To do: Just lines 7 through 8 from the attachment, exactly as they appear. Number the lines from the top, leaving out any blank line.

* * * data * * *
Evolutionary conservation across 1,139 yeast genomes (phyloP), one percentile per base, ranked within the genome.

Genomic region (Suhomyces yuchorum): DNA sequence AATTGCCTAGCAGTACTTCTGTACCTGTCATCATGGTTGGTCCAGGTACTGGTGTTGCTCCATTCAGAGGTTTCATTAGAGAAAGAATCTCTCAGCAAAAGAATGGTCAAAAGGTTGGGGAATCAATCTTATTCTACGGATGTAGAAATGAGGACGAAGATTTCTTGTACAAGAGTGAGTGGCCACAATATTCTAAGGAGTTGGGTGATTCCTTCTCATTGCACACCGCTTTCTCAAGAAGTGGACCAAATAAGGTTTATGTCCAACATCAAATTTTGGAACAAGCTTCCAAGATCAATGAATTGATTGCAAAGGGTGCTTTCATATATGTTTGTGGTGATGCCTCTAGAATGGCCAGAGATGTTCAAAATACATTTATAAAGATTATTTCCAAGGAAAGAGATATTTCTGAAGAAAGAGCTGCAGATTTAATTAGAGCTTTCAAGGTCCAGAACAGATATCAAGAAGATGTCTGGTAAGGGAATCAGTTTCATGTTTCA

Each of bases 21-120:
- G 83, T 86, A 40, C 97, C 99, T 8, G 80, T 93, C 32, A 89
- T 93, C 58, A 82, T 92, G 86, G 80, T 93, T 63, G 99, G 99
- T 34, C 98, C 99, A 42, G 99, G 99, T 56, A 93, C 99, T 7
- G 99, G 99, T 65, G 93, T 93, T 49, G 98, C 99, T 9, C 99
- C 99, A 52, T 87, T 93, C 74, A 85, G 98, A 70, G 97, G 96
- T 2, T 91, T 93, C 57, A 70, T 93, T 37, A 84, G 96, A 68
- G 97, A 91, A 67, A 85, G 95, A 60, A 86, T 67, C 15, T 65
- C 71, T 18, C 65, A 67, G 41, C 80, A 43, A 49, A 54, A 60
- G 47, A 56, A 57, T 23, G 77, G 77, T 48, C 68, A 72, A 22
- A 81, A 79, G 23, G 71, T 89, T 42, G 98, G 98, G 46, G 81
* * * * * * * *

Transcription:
- G 99, G 99, T 65, G 93, T 93, T 49, G 98, C 99, T 9, C 99
- C 99, A 52, T 87, T 93, C 74, A 85, G 98, A 70, G 97, G 96